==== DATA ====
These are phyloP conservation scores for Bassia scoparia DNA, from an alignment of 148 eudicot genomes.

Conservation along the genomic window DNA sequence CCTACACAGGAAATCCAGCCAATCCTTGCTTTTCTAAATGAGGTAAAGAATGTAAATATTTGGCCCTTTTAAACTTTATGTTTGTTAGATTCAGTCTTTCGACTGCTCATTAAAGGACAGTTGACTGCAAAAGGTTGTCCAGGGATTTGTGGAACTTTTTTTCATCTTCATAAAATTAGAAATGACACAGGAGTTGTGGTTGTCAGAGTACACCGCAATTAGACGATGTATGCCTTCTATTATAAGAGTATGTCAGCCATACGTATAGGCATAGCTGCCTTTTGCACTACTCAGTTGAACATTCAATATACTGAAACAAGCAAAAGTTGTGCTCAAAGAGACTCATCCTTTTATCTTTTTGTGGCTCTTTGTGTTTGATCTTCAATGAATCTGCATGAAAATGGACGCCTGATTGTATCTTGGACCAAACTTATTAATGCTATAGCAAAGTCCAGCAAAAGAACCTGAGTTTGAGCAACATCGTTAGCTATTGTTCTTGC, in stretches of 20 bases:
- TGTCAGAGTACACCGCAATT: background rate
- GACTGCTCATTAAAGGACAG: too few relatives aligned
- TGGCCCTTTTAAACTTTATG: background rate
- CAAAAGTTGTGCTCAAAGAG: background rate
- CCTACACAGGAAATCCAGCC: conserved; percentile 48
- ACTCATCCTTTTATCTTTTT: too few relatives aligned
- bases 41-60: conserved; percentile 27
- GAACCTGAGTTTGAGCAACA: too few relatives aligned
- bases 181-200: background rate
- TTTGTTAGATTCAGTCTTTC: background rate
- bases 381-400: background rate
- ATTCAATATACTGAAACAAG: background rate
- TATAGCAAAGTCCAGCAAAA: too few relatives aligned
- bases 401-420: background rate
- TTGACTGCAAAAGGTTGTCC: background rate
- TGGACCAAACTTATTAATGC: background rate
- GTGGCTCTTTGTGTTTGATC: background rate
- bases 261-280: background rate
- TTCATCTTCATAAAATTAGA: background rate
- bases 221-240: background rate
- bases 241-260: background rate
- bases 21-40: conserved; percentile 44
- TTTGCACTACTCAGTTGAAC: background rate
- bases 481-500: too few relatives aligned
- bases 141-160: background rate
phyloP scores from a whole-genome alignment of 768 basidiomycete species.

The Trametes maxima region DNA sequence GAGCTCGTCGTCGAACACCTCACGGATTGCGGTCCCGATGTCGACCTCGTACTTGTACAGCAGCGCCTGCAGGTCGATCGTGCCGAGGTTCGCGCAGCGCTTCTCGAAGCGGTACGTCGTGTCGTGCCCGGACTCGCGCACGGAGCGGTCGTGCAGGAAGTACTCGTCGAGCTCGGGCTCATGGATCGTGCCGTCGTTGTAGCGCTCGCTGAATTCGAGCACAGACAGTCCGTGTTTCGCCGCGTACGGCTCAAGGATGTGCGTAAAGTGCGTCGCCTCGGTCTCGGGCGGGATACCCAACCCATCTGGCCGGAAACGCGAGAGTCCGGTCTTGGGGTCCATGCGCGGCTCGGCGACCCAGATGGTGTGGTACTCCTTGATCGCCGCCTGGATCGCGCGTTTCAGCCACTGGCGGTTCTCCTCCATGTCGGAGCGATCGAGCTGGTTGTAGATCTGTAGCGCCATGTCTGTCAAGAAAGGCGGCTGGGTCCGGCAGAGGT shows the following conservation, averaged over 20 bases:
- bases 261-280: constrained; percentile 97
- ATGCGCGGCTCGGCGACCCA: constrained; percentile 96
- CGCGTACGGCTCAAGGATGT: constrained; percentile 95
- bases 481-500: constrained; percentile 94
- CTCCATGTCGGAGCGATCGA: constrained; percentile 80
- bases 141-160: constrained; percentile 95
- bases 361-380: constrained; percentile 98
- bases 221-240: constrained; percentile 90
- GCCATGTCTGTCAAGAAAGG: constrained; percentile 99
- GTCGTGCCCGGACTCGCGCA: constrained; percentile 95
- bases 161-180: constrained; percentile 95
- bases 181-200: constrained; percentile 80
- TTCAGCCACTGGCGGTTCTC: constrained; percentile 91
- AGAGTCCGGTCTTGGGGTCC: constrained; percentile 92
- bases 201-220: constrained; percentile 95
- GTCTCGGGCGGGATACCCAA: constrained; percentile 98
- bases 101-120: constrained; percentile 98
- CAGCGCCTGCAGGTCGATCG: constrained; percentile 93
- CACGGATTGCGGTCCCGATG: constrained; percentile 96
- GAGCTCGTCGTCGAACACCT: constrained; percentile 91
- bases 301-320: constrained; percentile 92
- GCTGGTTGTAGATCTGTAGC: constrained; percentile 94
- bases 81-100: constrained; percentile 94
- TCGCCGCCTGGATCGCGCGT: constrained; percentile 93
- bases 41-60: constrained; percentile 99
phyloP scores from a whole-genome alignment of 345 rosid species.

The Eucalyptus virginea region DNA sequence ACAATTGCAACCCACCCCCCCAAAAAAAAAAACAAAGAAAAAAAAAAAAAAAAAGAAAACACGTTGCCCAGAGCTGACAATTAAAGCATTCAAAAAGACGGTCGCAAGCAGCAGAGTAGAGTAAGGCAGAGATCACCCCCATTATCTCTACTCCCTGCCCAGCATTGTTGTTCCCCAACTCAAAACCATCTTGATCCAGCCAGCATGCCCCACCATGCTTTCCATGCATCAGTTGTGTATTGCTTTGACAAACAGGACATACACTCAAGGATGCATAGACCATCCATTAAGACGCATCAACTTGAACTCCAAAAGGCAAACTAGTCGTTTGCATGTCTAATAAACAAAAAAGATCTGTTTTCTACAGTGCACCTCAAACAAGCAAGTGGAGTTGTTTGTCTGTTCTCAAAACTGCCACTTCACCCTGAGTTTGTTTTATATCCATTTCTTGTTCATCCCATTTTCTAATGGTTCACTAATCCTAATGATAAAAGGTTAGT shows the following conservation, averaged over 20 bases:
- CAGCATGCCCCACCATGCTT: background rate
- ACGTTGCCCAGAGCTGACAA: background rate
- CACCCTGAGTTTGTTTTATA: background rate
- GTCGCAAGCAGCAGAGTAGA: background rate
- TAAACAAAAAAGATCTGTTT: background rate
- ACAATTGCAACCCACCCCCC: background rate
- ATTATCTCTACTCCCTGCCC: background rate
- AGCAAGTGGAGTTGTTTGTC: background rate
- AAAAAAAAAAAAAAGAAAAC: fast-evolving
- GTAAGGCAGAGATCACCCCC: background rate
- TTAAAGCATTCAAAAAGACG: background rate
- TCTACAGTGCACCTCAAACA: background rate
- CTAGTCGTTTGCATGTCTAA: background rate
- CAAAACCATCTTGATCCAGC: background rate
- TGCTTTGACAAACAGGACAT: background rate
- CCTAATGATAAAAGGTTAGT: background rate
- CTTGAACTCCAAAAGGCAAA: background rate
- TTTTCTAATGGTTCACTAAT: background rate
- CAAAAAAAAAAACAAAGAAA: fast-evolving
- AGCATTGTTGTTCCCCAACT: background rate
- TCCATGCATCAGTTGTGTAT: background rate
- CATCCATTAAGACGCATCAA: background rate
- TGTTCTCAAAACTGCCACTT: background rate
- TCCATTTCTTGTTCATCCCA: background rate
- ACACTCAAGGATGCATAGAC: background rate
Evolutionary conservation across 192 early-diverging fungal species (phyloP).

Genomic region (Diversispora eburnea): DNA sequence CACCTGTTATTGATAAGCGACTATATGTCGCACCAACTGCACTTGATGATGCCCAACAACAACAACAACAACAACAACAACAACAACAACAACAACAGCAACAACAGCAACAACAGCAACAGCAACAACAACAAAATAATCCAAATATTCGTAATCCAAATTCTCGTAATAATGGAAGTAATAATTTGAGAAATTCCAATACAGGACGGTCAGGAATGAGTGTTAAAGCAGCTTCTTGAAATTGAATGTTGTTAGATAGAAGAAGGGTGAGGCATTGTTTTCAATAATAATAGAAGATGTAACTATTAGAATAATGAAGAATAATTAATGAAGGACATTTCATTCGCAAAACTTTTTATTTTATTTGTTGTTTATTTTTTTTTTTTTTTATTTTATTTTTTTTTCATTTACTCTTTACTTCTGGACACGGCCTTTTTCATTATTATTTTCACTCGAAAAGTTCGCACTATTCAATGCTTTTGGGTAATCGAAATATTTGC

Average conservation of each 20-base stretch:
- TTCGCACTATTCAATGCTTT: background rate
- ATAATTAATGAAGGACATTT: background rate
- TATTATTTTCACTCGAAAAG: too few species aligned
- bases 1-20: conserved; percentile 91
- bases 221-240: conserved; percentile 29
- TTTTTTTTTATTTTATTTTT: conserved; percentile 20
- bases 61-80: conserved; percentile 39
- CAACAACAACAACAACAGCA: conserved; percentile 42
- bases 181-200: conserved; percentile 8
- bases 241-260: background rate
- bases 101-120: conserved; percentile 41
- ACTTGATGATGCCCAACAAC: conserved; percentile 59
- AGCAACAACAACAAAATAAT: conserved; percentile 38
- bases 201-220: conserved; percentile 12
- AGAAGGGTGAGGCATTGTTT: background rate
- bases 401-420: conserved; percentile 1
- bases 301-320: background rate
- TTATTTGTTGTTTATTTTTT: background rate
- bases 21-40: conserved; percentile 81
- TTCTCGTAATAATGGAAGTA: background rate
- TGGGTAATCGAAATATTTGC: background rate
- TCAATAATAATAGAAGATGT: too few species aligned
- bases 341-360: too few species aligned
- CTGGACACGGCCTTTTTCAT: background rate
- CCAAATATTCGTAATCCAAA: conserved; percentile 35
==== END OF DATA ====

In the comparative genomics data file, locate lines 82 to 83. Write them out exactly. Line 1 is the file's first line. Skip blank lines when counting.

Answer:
Evolutionary conservation across 192 early-diverging fungal species (phyloP).

Genomic region (Diversispora eburnea): DNA sequence CACCTGTTATTGATAAGCGACTATATGTCGCACCAACTGCACTTGATGATGCCCAACAACAACAACAACAACAACAACAACAACAACAACAACAACAGCAACAACAGCAACAACAGCAACAGCAACAACAACAAAATAATCCAAATATTCGTAATCCAAATTCTCGTAATAATGGAAGTAATAATTTGAGAAATTCCAATACAGGACGGTCAGGAATGAGTGTTAAAGCAGCTTCTTGAAATTGAATGTTGTTAGATAGAAGAAGGGTGAGGCATTGTTTTCAATAATAATAGAAGATGTAACTATTAGAATAATGAAGAATAATTAATGAAGGACATTTCATTCGCAAAACTTTTTATTTTATTTGTTGTTTATTTTTTTTTTTTTTTATTTTATTTTTTTTTCATTTACTCTTTACTTCTGGACACGGCCTTTTTCATTATTATTTTCACTCGAAAAGTTCGCACTATTCAATGCTTTTGGGTAATCGAAATATTTGC